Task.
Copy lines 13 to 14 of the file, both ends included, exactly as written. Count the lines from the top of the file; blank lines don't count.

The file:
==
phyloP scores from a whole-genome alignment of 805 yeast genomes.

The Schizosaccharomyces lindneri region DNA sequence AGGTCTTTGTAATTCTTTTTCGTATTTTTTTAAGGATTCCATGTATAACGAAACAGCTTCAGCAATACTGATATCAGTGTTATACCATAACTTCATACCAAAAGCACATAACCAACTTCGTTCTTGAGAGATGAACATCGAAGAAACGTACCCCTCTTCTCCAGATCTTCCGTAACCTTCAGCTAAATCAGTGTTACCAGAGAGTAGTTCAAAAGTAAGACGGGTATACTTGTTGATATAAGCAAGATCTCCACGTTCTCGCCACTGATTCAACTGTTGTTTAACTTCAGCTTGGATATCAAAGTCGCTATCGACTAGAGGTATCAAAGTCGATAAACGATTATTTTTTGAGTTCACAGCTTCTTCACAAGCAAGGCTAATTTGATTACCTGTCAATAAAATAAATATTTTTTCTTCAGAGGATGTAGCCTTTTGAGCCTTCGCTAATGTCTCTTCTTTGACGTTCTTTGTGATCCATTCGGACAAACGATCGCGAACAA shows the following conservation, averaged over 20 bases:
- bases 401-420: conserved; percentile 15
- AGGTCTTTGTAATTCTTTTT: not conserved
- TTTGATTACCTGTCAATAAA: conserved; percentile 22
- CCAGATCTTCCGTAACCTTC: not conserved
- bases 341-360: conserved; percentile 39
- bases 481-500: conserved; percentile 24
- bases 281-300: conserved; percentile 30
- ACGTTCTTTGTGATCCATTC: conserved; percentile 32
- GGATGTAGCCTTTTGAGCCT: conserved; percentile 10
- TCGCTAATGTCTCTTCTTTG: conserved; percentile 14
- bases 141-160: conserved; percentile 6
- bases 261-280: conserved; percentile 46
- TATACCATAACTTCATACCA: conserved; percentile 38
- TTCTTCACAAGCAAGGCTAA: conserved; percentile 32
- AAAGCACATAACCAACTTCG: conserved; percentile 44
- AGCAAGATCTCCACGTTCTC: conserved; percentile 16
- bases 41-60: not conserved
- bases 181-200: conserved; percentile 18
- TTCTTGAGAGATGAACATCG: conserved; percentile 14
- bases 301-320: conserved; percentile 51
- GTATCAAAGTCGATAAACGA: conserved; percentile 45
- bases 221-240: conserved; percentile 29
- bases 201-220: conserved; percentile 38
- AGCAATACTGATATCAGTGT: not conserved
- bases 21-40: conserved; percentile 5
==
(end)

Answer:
- bases 141-160: conserved; percentile 6
- bases 261-280: conserved; percentile 46